Wheat price hope on the horizon,

Jo FulwoodCountryman
Eastern Wheatbelt farmer John Nicoletti is positive about the season ahead despite the low grain prices.
Camera IconEastern Wheatbelt farmer John Nicoletti is positive about the season ahead despite the low grain prices. Credit: Countryman

Heavy rains in Europe and reported subsequent crop damage in France have given Australian wheat growers some encouragement that wheat prices will not drop any lower.

Wheatbelt graingrowers sitting on bumper crops have become anxious as prices plunged to record lows in recent weeks. Wheat prices are below $250/t and carry- over stock from last harvest is at its highest level since deregulation.

But with the US and the Black Sea region about to head into their harvest period and world grain stocks at record levels, market commentators believe it is too early to say a floor has been put into the market.

Rabobank senior analyst Graydon Chong said despite a small lift in wheat futures over the past few days that had moved prices up off the low of US$4.12/bushel set earlier in the month, Chicago Board of Trade prices remained at 10-year lows.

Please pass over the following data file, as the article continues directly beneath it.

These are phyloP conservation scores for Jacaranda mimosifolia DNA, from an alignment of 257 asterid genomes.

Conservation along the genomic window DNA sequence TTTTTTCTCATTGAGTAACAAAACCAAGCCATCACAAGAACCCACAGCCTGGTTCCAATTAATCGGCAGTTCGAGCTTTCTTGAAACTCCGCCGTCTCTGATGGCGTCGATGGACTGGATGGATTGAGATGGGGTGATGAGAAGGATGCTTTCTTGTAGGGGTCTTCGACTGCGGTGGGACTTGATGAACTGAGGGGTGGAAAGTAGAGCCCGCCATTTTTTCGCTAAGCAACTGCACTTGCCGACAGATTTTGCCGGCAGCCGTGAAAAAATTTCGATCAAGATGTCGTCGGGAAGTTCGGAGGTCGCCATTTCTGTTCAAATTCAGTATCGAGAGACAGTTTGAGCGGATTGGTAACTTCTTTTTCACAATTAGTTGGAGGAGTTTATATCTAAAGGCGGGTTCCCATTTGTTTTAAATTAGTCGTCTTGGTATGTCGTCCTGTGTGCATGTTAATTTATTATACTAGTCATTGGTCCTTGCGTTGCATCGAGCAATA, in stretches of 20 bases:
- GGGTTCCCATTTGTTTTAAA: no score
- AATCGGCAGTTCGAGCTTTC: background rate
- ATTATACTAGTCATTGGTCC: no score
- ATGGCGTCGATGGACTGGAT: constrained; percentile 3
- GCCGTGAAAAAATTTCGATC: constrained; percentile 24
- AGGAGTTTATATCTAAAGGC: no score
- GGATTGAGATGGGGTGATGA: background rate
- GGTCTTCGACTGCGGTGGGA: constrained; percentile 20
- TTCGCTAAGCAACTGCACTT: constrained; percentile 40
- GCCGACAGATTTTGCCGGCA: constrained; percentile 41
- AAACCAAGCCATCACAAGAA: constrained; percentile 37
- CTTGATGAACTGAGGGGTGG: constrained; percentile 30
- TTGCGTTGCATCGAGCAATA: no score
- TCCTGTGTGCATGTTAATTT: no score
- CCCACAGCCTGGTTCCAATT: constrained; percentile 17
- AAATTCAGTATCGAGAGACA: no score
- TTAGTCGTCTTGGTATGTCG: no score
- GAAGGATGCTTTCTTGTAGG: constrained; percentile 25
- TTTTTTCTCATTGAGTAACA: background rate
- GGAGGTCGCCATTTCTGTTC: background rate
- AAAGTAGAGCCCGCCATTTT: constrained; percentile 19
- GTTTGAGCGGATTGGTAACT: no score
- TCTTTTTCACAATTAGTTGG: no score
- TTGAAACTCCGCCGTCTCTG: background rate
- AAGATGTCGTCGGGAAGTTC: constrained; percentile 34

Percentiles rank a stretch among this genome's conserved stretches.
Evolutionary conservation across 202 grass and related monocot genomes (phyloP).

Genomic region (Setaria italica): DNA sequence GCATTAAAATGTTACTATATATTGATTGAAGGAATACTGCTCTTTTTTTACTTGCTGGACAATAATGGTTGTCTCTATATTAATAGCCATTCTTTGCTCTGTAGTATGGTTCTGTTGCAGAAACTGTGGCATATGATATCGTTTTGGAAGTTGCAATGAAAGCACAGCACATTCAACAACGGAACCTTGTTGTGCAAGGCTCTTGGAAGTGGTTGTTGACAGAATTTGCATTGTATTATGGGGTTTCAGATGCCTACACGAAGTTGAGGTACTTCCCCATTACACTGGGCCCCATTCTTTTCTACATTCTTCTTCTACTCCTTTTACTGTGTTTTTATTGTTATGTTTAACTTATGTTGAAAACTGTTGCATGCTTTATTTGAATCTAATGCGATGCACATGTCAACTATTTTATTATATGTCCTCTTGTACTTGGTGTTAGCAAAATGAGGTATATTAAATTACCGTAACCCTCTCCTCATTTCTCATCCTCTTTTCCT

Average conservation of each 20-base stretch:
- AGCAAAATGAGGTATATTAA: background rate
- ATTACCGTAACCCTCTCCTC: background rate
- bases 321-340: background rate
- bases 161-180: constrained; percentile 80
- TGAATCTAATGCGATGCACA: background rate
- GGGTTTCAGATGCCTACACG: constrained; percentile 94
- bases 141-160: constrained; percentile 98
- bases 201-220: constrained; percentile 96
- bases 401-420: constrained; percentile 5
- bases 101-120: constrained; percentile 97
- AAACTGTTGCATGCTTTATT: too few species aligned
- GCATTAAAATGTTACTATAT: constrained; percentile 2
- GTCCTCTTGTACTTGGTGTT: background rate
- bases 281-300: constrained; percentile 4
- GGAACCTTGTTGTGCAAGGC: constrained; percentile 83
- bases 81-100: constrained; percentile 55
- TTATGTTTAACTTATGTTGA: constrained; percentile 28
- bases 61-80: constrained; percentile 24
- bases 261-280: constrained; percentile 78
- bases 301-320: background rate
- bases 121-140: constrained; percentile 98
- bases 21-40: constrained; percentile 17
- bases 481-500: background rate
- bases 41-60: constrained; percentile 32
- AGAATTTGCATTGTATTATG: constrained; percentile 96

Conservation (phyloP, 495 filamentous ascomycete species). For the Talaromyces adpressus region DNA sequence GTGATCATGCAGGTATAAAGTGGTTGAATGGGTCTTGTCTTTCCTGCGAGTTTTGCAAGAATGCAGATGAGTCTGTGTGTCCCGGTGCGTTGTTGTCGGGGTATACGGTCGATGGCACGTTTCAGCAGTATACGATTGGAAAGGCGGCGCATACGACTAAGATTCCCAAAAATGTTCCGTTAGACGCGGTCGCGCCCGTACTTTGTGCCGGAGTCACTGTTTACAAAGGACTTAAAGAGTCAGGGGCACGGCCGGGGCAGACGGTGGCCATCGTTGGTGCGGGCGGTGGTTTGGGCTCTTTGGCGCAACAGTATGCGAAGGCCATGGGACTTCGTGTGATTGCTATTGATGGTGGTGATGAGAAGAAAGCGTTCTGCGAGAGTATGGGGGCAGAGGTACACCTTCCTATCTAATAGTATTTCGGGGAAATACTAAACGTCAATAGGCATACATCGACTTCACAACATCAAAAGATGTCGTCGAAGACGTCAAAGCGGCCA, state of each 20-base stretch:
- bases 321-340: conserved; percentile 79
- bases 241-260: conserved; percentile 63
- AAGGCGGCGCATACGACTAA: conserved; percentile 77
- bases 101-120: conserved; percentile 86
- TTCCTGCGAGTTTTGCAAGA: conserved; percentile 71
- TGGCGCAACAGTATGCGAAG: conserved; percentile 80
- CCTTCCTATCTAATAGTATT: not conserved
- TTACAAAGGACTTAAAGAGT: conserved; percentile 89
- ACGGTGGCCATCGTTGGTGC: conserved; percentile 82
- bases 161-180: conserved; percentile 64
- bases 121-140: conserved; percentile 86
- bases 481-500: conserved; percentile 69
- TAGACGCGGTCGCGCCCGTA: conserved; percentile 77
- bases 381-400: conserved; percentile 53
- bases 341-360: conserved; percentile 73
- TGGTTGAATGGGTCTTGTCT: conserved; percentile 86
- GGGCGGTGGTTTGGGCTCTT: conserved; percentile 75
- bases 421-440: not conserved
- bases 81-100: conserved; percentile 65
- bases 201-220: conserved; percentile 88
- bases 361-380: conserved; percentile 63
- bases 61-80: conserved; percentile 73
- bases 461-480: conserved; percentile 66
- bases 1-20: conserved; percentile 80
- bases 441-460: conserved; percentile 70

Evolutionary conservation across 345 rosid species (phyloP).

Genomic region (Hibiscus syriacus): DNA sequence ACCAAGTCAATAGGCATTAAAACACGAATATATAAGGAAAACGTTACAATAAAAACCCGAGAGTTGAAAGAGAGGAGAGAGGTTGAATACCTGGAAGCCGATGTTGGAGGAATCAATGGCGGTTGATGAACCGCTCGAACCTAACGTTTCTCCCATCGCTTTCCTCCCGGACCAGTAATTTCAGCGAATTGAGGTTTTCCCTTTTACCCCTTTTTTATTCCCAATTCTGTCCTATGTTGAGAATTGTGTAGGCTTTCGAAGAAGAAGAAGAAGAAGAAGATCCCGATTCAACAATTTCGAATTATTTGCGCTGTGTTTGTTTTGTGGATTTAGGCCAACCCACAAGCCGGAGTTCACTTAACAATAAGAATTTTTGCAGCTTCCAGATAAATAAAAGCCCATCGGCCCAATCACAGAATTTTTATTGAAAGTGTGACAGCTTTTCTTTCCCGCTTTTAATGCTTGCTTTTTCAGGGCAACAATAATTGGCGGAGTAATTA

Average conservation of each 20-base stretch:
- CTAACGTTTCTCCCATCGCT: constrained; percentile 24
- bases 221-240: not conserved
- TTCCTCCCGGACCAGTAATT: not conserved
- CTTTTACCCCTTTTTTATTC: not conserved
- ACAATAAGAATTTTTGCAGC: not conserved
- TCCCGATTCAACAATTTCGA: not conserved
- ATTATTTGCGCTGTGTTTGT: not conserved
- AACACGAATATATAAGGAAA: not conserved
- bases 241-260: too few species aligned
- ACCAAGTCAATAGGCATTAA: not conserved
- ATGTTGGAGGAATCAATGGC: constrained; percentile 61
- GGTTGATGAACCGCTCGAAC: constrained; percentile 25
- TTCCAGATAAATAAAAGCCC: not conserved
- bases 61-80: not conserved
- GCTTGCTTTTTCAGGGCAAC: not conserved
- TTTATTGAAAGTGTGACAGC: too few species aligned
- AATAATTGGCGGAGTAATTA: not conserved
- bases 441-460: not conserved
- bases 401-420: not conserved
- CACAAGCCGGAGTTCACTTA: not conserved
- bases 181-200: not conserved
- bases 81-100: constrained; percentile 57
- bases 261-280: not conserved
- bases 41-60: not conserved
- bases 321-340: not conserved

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He said cash prices for WA wheat were sitting at around $244/tonne, which were the lowest since mid-2012.

Mr Chong said while the major fundamental driver of market movements in the past few days had been global weather events, world stocks remained heavy and with no major catalyst to impact those stocks, prices were likely to stay at these levels for many months.

“Currently there are record global stocks for wheat compounded by a heavy world balance sheet for corn, so feed grain globally is in oversupply,” he said.

“It’s really been the perfect storm, since over the last two season we haven’t had a supply side shock around the world, which has resulted in very big crops, and therefore heavy global stocks.

“We haven’t seen particularly strong demand signals to compensate for the increase in the supply and, as a result,we see prices where they are today.”

In fact, Mr Chong warned prices could go lower in coming months as both the US and Black Sea region begin their harvests.

“The market has the potential here to trade lower. When we look at US corn crop, it looks very very good, and so it’s too early to call a bottom in the market,” he said.

“Our outlook for next six months is one of continuing oversupply and we really haven’t seen anything on the radar at this stage to say there will be a weather-driven supply side hiccup.”

Grain analyst Malcolm Bartholomaeus said it was difficult for WA growers to make a full profit on wheat production with prices at anything below $270 a tonne.

“While you can survive at levels down to $230-$220/t, it starts to get really difficult from a cash flow point of view,” he said.

Mr Bartholomaeus agreed weather conditions were the driving fundamentals in market movements in the past few days.